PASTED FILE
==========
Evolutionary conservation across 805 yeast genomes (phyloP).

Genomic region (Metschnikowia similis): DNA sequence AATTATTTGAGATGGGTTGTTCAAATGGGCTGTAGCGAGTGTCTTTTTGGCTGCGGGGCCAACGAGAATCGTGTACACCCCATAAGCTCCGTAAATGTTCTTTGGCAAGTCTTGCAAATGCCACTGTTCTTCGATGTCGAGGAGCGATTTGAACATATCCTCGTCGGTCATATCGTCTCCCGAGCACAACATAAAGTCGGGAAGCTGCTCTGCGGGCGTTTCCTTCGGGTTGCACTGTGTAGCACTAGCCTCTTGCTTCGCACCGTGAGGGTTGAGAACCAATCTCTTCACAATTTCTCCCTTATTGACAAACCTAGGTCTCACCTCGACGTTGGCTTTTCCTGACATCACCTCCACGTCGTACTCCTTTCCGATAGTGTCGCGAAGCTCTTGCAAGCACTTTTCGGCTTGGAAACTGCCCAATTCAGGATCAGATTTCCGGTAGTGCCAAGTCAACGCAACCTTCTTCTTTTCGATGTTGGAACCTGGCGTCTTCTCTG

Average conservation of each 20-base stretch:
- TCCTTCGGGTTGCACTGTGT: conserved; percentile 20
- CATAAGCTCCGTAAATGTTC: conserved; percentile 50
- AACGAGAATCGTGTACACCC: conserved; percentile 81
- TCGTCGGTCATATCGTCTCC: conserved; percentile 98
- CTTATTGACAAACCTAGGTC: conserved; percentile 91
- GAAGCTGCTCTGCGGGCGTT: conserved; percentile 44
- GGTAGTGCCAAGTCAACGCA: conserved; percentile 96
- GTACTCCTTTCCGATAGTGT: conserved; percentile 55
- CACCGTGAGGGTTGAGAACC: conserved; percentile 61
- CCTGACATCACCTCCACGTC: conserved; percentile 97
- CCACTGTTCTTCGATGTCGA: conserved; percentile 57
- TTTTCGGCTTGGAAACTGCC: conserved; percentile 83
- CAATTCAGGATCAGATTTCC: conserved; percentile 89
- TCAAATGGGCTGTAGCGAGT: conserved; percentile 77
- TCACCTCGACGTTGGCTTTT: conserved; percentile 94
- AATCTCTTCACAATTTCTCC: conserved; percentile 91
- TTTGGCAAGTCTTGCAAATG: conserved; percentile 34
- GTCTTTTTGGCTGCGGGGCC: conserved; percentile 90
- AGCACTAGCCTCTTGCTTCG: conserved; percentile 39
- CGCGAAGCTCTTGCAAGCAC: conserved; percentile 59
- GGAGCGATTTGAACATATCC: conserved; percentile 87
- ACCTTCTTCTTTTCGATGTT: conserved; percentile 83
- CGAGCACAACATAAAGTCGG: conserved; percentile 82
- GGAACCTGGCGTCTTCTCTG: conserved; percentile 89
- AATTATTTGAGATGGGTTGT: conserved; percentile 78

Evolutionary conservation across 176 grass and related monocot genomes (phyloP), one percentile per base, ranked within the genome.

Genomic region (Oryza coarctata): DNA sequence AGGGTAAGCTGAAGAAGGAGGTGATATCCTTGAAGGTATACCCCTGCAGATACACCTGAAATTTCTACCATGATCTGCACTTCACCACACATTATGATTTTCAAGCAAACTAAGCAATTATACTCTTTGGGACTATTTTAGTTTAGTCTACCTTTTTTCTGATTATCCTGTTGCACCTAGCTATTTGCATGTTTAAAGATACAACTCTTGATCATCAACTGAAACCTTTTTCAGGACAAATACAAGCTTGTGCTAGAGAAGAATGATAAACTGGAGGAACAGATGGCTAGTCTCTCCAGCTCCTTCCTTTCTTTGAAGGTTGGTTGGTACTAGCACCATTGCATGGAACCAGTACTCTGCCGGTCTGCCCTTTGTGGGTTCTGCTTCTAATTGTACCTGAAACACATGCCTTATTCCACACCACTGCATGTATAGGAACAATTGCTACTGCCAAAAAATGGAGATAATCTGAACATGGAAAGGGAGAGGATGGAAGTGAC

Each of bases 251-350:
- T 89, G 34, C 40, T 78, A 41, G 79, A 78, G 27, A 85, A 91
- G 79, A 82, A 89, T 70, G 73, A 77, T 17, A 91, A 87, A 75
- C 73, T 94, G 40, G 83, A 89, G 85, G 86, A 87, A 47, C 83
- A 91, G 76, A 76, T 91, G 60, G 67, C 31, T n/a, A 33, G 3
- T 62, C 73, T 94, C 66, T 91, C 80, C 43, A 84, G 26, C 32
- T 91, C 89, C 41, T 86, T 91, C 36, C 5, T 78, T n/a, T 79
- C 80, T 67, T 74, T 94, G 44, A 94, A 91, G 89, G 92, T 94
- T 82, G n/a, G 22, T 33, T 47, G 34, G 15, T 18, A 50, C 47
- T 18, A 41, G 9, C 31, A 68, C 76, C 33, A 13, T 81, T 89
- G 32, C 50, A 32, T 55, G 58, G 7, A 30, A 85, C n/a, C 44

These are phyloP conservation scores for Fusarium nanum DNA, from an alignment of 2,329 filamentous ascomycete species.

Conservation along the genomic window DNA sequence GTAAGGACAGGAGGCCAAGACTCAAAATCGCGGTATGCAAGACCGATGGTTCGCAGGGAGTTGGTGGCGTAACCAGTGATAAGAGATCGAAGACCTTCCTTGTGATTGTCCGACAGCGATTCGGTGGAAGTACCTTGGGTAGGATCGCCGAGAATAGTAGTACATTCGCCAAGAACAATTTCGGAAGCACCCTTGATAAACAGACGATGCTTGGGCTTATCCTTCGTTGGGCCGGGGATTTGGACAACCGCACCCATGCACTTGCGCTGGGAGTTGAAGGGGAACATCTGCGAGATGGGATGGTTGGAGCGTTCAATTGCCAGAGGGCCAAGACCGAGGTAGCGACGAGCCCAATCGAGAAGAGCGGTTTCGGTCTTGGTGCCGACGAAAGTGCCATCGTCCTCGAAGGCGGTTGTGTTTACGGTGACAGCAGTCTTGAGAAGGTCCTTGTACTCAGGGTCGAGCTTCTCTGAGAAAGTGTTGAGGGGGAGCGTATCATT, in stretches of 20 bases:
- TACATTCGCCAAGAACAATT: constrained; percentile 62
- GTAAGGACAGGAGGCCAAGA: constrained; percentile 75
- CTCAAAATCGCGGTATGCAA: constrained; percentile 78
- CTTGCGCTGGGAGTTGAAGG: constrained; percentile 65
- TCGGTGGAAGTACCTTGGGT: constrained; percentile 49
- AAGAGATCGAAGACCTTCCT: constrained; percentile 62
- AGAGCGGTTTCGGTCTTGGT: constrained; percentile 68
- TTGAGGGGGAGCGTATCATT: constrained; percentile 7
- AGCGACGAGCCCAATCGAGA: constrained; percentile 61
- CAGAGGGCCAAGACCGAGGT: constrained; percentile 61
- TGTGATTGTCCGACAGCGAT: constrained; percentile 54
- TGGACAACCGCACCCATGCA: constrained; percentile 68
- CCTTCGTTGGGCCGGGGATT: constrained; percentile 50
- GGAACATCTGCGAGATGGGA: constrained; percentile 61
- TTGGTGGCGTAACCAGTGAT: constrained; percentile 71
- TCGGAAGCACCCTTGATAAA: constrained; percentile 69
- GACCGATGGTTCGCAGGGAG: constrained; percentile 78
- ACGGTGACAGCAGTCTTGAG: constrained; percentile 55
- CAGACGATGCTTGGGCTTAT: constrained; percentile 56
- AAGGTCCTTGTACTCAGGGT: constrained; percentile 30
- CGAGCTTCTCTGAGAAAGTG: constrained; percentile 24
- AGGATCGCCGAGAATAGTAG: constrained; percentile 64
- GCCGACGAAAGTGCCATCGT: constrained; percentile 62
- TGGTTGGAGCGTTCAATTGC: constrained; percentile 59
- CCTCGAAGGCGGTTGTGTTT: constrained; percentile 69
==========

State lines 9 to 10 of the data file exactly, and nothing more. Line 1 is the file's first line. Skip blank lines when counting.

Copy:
- GAAGCTGCTCTGCGGGCGTT: conserved; percentile 44
- GGTAGTGCCAAGTCAACGCA: conserved; percentile 96